Note: Where available, the PDF/Word icon below is provided to view the complete and fully formatted document
Alive after six weeks - Crean launches new wrap to keep flowers and fruit fresh



Download PDFDownload PDF

33

(

DPIE92/C 13 April 1992

ALIVE AFTER SIX WEEKS -CREAN LAUNCHES NEW WRAP TO KEEP FLOWERS

AND FRUIT FRESH

A new plastic wrap which could keep flowers, fruit and vegetables fresh even on sea voyages of several weeks was officially launched at the Melbourne docks today by Federal Primary Industries Minister, Simon Crean. .

The new wrap - dubbed "active packaging" - means Australian growers might soon be able to send perishable produce to foreign markets by sea instead of by expensive air transport. This new market could be worth $300 million a year to Australia.

Active packaging was developed by CSIRO, shipping company Australian National Line (ANL) and the Horticultural Research and Development Corporation (HRDC). The radical plastic wrapping can be tailored to different fruit, flowers or vegetables to make conditions inside the package

ideal for long storage.

Mr Crean said Australian native flowers shipped from Perth to Yokohama in Japan had been still fresh after six weeks, and peaches had been stored for four weeks in a shipping container in Melbourne without deterioration.

As part of the commercial trial the container of peaches was opened last week and the fruit sold on the fresh market in North Melbourne. Normally after four weeks in cold storage peaches lost much of their juiciness, but the "active packaging" peaches opened last Tuesday were still fresh, plump and juicy.

"Essentially the wrapping puts the fruit to sleep," Mr Crean said. "It controls the gases surrounding the fruit so that biological processes are greatly slowed for the duration of the voyage - the ripening process and normal plant respiration are put into suspended animation.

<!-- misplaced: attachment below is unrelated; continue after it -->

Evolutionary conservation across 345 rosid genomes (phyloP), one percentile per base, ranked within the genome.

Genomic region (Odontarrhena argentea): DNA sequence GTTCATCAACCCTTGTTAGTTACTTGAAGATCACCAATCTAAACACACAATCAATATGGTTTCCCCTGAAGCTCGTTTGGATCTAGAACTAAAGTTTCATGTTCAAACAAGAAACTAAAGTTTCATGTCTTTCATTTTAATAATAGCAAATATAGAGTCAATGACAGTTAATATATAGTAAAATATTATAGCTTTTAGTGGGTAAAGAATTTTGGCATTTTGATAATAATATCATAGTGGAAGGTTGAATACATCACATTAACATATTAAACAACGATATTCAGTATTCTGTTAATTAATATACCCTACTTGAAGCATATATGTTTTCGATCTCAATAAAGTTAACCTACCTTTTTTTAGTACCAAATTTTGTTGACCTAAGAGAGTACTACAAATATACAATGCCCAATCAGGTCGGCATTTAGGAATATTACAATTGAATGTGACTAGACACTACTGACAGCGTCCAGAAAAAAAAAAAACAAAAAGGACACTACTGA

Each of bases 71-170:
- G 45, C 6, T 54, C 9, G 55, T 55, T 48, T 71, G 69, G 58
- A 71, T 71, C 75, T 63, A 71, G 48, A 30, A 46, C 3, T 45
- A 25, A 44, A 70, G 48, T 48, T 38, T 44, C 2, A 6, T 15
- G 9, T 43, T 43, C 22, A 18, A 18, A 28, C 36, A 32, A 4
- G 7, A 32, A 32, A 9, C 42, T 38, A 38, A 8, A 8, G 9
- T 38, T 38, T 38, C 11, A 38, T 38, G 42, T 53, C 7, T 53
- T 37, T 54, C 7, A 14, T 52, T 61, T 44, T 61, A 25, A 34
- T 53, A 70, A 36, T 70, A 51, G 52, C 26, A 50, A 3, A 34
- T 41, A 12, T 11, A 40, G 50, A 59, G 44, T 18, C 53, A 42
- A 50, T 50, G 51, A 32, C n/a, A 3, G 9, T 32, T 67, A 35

"The aim now is to produce a commercial wrap which will combine four different preservation techniques.

"Firstly the wrapping is a differentially permeable membrane, designed to let through exactly the right amount of carbon dioxide gas and oxygen to keep the fruit dormant.

COMMONWEALTH P A R L IA M E N T A R Y L IB R A R Y MICAH

Parliament House, Canberra ACT 2600. Telephone: (0 6)277 7520 Facsimile: (06)273 4120

"Secondly, the plastic is impregnated with an organic chemical which soaks up ethylene gas. Ethylene gas is given off by vegetable matter, and it . hastens the ripening process.

"Thirdly, the wrapping keeps the air around the fruit very humid while at the same time it removes moisture which condenses inside the package and could damage the fruit.

"Fourthly the plastic is impregnated with tiny amounts of a widely accepted fungicide. The fungicide is released very slowly to stop mould growing on the fruit.."

Mr Crean said the combination of the four techniques put the Australian "active packaging" wrapping far in advance of any comparable product. Each horticultural product needed a slightly different wrapping, and research was continuing to precisely tailor the system to different Australian fruits, vegetables and flowers.

"This technology is one way Australia can help overcome the tyranny of distance which separates us from many of our potential markets.

"By making sea transport possible it could open entire new m arkets to Australian producers - markets which previously were accessible only by expensive air transport.

"Active packaging will also help Australia take advantage of its Southern Hemisphere seasons. Our horticultural produce is ripe when the cycle of seasons mean many other countries are not producing.

"Best estim ates suggest the markets which can be potentially opened up by this technology could be worth an extra $300 million a year in exports for Australia.

"It is particularly satisfying th at this technology was developed in Australia by A ustralian researchers and with investment from Australian backers."

Mr Crean made the announcement at a special launch for "active packaging". The ceremony was held at 11am today on board the ANL ship "Searoad Tamar", Webb Dock, Williamstown Road, Port Melbourne.

Also present a t today's launch were ANL managing director John Bicknell, CSIRO chief executive Dr John Stocker and HRDC executive director Dr Chris Rigney, along with other invited guests from the shipping, horticulture and science communities.

Information: Gwyn Bowen, ANL Corporate Affairs (03) 869 5352 David Mussared, CSIRO Public Affairs (06) 276 6478